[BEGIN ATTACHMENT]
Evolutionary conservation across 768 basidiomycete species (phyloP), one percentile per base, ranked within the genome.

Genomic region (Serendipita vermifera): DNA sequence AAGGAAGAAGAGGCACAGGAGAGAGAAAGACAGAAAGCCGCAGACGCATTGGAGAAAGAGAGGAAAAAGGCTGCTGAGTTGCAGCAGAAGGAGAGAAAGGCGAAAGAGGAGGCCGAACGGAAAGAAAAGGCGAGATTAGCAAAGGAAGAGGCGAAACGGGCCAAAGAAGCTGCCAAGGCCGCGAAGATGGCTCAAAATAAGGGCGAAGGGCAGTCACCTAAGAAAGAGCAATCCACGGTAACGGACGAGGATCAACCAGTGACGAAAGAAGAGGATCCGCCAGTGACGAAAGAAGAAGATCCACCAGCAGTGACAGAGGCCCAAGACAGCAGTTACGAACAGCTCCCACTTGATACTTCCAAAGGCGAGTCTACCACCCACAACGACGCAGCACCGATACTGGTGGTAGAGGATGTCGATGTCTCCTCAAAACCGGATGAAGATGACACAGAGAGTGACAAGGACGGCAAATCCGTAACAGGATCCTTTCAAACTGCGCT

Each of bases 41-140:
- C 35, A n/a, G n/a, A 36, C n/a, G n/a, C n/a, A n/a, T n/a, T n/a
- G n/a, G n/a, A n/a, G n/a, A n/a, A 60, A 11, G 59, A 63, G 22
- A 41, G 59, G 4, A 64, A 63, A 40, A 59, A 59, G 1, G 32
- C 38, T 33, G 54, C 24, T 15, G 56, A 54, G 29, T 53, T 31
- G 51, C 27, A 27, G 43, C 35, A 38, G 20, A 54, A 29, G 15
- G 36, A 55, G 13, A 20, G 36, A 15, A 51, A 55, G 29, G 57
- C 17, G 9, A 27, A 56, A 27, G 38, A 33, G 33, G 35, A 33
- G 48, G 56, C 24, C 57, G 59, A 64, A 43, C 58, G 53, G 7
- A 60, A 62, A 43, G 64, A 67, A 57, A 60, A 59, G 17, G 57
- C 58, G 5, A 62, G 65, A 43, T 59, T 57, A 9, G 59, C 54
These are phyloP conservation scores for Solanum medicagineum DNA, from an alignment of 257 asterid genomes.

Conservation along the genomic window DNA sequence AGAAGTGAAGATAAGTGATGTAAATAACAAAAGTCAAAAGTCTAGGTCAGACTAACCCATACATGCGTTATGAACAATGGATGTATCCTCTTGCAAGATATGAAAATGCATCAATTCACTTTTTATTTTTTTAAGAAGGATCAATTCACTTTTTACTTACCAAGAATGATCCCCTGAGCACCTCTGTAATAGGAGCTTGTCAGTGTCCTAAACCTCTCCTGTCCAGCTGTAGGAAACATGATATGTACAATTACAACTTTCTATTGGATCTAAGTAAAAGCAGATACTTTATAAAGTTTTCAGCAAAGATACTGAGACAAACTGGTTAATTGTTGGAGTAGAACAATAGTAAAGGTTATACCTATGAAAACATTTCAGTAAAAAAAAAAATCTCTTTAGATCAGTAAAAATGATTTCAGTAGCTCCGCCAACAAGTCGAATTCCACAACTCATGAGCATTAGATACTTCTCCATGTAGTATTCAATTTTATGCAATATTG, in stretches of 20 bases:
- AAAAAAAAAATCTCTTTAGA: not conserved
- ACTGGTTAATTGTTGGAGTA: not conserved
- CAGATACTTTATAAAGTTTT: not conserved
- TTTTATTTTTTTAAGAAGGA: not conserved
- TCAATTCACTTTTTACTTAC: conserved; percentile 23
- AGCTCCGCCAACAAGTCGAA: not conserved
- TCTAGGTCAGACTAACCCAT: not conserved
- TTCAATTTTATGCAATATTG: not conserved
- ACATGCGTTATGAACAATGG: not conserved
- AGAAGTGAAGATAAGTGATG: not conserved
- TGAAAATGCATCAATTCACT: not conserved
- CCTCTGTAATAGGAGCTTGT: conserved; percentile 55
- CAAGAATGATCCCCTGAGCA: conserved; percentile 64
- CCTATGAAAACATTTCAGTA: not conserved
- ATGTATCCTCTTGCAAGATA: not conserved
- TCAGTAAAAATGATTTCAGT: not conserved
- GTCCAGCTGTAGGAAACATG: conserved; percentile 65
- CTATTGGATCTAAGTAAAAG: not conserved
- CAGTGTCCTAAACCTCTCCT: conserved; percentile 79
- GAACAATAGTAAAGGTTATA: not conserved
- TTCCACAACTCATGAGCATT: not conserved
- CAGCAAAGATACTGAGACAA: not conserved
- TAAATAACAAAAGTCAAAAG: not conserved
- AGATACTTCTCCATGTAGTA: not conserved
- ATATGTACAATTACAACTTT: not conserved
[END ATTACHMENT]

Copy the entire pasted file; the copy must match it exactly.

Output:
Evolutionary conservation across 768 basidiomycete species (phyloP), one percentile per base, ranked within the genome.

Genomic region (Serendipita vermifera): DNA sequence AAGGAAGAAGAGGCACAGGAGAGAGAAAGACAGAAAGCCGCAGACGCATTGGAGAAAGAGAGGAAAAAGGCTGCTGAGTTGCAGCAGAAGGAGAGAAAGGCGAAAGAGGAGGCCGAACGGAAAGAAAAGGCGAGATTAGCAAAGGAAGAGGCGAAACGGGCCAAAGAAGCTGCCAAGGCCGCGAAGATGGCTCAAAATAAGGGCGAAGGGCAGTCACCTAAGAAAGAGCAATCCACGGTAACGGACGAGGATCAACCAGTGACGAAAGAAGAGGATCCGCCAGTGACGAAAGAAGAAGATCCACCAGCAGTGACAGAGGCCCAAGACAGCAGTTACGAACAGCTCCCACTTGATACTTCCAAAGGCGAGTCTACCACCCACAACGACGCAGCACCGATACTGGTGGTAGAGGATGTCGATGTCTCCTCAAAACCGGATGAAGATGACACAGAGAGTGACAAGGACGGCAAATCCGTAACAGGATCCTTTCAAACTGCGCT

Each of bases 41-140:
- C 35, A n/a, G n/a, A 36, C n/a, G n/a, C n/a, A n/a, T n/a, T n/a
- G n/a, G n/a, A n/a, G n/a, A n/a, A 60, A 11, G 59, A 63, G 22
- A 41, G 59, G 4, A 64, A 63, A 40, A 59, A 59, G 1, G 32
- C 38, T 33, G 54, C 24, T 15, G 56, A 54, G 29, T 53, T 31
- G 51, C 27, A 27, G 43, C 35, A 38, G 20, A 54, A 29, G 15
- G 36, A 55, G 13, A 20, G 36, A 15, A 51, A 55, G 29, G 57
- C 17, G 9, A 27, A 56, A 27, G 38, A 33, G 33, G 35, A 33
- G 48, G 56, C 24, C 57, G 59, A 64, A 43, C 58, G 53, G 7
- A 60, A 62, A 43, G 64, A 67, A 57, A 60, A 59, G 17, G 57
- C 58, G 5, A 62, G 65, A 43, T 59, T 57, A 9, G 59, C 54
These are phyloP conservation scores for Solanum medicagineum DNA, from an alignment of 257 asterid genomes.

Conservation along the genomic window DNA sequence AGAAGTGAAGATAAGTGATGTAAATAACAAAAGTCAAAAGTCTAGGTCAGACTAACCCATACATGCGTTATGAACAATGGATGTATCCTCTTGCAAGATATGAAAATGCATCAATTCACTTTTTATTTTTTTAAGAAGGATCAATTCACTTTTTACTTACCAAGAATGATCCCCTGAGCACCTCTGTAATAGGAGCTTGTCAGTGTCCTAAACCTCTCCTGTCCAGCTGTAGGAAACATGATATGTACAATTACAACTTTCTATTGGATCTAAGTAAAAGCAGATACTTTATAAAGTTTTCAGCAAAGATACTGAGACAAACTGGTTAATTGTTGGAGTAGAACAATAGTAAAGGTTATACCTATGAAAACATTTCAGTAAAAAAAAAAATCTCTTTAGATCAGTAAAAATGATTTCAGTAGCTCCGCCAACAAGTCGAATTCCACAACTCATGAGCATTAGATACTTCTCCATGTAGTATTCAATTTTATGCAATATTG, in stretches of 20 bases:
- AAAAAAAAAATCTCTTTAGA: not conserved
- ACTGGTTAATTGTTGGAGTA: not conserved
- CAGATACTTTATAAAGTTTT: not conserved
- TTTTATTTTTTTAAGAAGGA: not conserved
- TCAATTCACTTTTTACTTAC: conserved; percentile 23
- AGCTCCGCCAACAAGTCGAA: not conserved
- TCTAGGTCAGACTAACCCAT: not conserved
- TTCAATTTTATGCAATATTG: not conserved
- ACATGCGTTATGAACAATGG: not conserved
- AGAAGTGAAGATAAGTGATG: not conserved
- TGAAAATGCATCAATTCACT: not conserved
- CCTCTGTAATAGGAGCTTGT: conserved; percentile 55
- CAAGAATGATCCCCTGAGCA: conserved; percentile 64
- CCTATGAAAACATTTCAGTA: not conserved
- ATGTATCCTCTTGCAAGATA: not conserved
- TCAGTAAAAATGATTTCAGT: not conserved
- GTCCAGCTGTAGGAAACATG: conserved; percentile 65
- CTATTGGATCTAAGTAAAAG: not conserved
- CAGTGTCCTAAACCTCTCCT: conserved; percentile 79
- GAACAATAGTAAAGGTTATA: not conserved
- TTCCACAACTCATGAGCATT: not conserved
- CAGCAAAGATACTGAGACAA: not conserved
- TAAATAACAAAAGTCAAAAG: not conserved
- AGATACTTCTCCATGTAGTA: not conserved
- ATATGTACAATTACAACTTT: not conserved